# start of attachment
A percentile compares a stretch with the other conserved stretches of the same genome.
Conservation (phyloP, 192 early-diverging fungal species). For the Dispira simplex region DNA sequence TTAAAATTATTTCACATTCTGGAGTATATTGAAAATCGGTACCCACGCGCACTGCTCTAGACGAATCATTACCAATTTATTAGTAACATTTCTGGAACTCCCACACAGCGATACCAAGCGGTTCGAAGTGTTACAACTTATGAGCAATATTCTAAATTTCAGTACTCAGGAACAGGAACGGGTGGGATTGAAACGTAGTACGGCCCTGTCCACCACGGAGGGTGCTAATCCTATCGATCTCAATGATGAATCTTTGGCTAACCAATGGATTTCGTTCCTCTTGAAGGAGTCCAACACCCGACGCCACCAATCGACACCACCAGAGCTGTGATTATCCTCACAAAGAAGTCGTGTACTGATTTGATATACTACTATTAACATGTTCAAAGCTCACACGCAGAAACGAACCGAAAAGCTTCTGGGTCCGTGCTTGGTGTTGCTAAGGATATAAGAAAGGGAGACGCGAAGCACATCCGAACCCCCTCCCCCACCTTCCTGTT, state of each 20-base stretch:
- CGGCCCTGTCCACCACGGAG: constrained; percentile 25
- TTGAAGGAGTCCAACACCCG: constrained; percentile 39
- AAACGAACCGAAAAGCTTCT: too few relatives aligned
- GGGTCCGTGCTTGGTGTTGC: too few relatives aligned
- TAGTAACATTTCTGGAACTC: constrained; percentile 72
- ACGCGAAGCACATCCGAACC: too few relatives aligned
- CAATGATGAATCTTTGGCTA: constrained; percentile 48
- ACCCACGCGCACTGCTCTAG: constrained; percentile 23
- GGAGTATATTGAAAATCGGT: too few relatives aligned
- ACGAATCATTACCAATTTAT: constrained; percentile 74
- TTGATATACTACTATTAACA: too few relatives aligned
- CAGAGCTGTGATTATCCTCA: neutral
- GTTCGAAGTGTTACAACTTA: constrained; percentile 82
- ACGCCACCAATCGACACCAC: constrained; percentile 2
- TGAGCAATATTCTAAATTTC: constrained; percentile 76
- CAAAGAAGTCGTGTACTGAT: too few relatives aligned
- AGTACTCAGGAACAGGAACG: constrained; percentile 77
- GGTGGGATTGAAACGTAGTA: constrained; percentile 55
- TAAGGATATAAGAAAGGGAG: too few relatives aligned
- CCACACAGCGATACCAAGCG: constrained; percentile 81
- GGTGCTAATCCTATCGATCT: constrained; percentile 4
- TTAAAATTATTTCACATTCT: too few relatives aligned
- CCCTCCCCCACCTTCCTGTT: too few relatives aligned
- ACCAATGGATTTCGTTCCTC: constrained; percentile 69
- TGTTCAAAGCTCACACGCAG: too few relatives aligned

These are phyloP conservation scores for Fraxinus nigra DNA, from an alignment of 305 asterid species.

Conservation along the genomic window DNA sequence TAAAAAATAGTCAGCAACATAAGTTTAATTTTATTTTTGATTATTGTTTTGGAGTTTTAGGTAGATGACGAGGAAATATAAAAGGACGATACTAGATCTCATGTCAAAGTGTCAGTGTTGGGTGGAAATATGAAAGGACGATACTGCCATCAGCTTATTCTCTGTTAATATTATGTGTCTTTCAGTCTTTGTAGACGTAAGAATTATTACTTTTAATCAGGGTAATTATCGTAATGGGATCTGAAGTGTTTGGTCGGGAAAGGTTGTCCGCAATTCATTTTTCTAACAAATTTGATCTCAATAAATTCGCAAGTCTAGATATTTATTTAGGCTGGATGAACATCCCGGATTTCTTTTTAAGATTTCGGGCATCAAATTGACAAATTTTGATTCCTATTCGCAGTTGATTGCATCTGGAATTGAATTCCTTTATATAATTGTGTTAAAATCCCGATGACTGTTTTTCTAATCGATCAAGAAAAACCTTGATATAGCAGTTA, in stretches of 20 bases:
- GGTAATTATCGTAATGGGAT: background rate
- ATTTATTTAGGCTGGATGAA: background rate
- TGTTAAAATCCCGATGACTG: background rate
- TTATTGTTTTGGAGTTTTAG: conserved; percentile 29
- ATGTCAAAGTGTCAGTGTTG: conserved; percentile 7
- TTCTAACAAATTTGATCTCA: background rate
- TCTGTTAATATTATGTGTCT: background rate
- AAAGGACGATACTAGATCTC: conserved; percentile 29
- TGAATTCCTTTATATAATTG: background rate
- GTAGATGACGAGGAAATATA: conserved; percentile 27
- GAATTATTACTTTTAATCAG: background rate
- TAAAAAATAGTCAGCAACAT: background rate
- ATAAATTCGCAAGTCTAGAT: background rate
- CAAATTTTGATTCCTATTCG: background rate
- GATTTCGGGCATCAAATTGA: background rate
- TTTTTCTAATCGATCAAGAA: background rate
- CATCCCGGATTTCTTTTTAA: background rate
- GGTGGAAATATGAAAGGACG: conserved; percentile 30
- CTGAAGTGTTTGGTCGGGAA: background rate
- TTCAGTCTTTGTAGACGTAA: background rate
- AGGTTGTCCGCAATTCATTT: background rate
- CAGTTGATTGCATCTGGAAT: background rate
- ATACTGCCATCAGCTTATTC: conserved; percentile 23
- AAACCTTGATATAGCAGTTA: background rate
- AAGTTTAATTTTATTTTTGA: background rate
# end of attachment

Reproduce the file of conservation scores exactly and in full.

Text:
A percentile compares a stretch with the other conserved stretches of the same genome.
Conservation (phyloP, 192 early-diverging fungal species). For the Dispira simplex region DNA sequence TTAAAATTATTTCACATTCTGGAGTATATTGAAAATCGGTACCCACGCGCACTGCTCTAGACGAATCATTACCAATTTATTAGTAACATTTCTGGAACTCCCACACAGCGATACCAAGCGGTTCGAAGTGTTACAACTTATGAGCAATATTCTAAATTTCAGTACTCAGGAACAGGAACGGGTGGGATTGAAACGTAGTACGGCCCTGTCCACCACGGAGGGTGCTAATCCTATCGATCTCAATGATGAATCTTTGGCTAACCAATGGATTTCGTTCCTCTTGAAGGAGTCCAACACCCGACGCCACCAATCGACACCACCAGAGCTGTGATTATCCTCACAAAGAAGTCGTGTACTGATTTGATATACTACTATTAACATGTTCAAAGCTCACACGCAGAAACGAACCGAAAAGCTTCTGGGTCCGTGCTTGGTGTTGCTAAGGATATAAGAAAGGGAGACGCGAAGCACATCCGAACCCCCTCCCCCACCTTCCTGTT, state of each 20-base stretch:
- CGGCCCTGTCCACCACGGAG: constrained; percentile 25
- TTGAAGGAGTCCAACACCCG: constrained; percentile 39
- AAACGAACCGAAAAGCTTCT: too few relatives aligned
- GGGTCCGTGCTTGGTGTTGC: too few relatives aligned
- TAGTAACATTTCTGGAACTC: constrained; percentile 72
- ACGCGAAGCACATCCGAACC: too few relatives aligned
- CAATGATGAATCTTTGGCTA: constrained; percentile 48
- ACCCACGCGCACTGCTCTAG: constrained; percentile 23
- GGAGTATATTGAAAATCGGT: too few relatives aligned
- ACGAATCATTACCAATTTAT: constrained; percentile 74
- TTGATATACTACTATTAACA: too few relatives aligned
- CAGAGCTGTGATTATCCTCA: neutral
- GTTCGAAGTGTTACAACTTA: constrained; percentile 82
- ACGCCACCAATCGACACCAC: constrained; percentile 2
- TGAGCAATATTCTAAATTTC: constrained; percentile 76
- CAAAGAAGTCGTGTACTGAT: too few relatives aligned
- AGTACTCAGGAACAGGAACG: constrained; percentile 77
- GGTGGGATTGAAACGTAGTA: constrained; percentile 55
- TAAGGATATAAGAAAGGGAG: too few relatives aligned
- CCACACAGCGATACCAAGCG: constrained; percentile 81
- GGTGCTAATCCTATCGATCT: constrained; percentile 4
- TTAAAATTATTTCACATTCT: too few relatives aligned
- CCCTCCCCCACCTTCCTGTT: too few relatives aligned
- ACCAATGGATTTCGTTCCTC: constrained; percentile 69
- TGTTCAAAGCTCACACGCAG: too few relatives aligned

These are phyloP conservation scores for Fraxinus nigra DNA, from an alignment of 305 asterid species.

Conservation along the genomic window DNA sequence TAAAAAATAGTCAGCAACATAAGTTTAATTTTATTTTTGATTATTGTTTTGGAGTTTTAGGTAGATGACGAGGAAATATAAAAGGACGATACTAGATCTCATGTCAAAGTGTCAGTGTTGGGTGGAAATATGAAAGGACGATACTGCCATCAGCTTATTCTCTGTTAATATTATGTGTCTTTCAGTCTTTGTAGACGTAAGAATTATTACTTTTAATCAGGGTAATTATCGTAATGGGATCTGAAGTGTTTGGTCGGGAAAGGTTGTCCGCAATTCATTTTTCTAACAAATTTGATCTCAATAAATTCGCAAGTCTAGATATTTATTTAGGCTGGATGAACATCCCGGATTTCTTTTTAAGATTTCGGGCATCAAATTGACAAATTTTGATTCCTATTCGCAGTTGATTGCATCTGGAATTGAATTCCTTTATATAATTGTGTTAAAATCCCGATGACTGTTTTTCTAATCGATCAAGAAAAACCTTGATATAGCAGTTA, in stretches of 20 bases:
- GGTAATTATCGTAATGGGAT: background rate
- ATTTATTTAGGCTGGATGAA: background rate
- TGTTAAAATCCCGATGACTG: background rate
- TTATTGTTTTGGAGTTTTAG: conserved; percentile 29
- ATGTCAAAGTGTCAGTGTTG: conserved; percentile 7
- TTCTAACAAATTTGATCTCA: background rate
- TCTGTTAATATTATGTGTCT: background rate
- AAAGGACGATACTAGATCTC: conserved; percentile 29
- TGAATTCCTTTATATAATTG: background rate
- GTAGATGACGAGGAAATATA: conserved; percentile 27
- GAATTATTACTTTTAATCAG: background rate
- TAAAAAATAGTCAGCAACAT: background rate
- ATAAATTCGCAAGTCTAGAT: background rate
- CAAATTTTGATTCCTATTCG: background rate
- GATTTCGGGCATCAAATTGA: background rate
- TTTTTCTAATCGATCAAGAA: background rate
- CATCCCGGATTTCTTTTTAA: background rate
- GGTGGAAATATGAAAGGACG: conserved; percentile 30
- CTGAAGTGTTTGGTCGGGAA: background rate
- TTCAGTCTTTGTAGACGTAA: background rate
- AGGTTGTCCGCAATTCATTT: background rate
- CAGTTGATTGCATCTGGAAT: background rate
- ATACTGCCATCAGCTTATTC: conserved; percentile 23
- AAACCTTGATATAGCAGTTA: background rate
- AAGTTTAATTTTATTTTTGA: background rate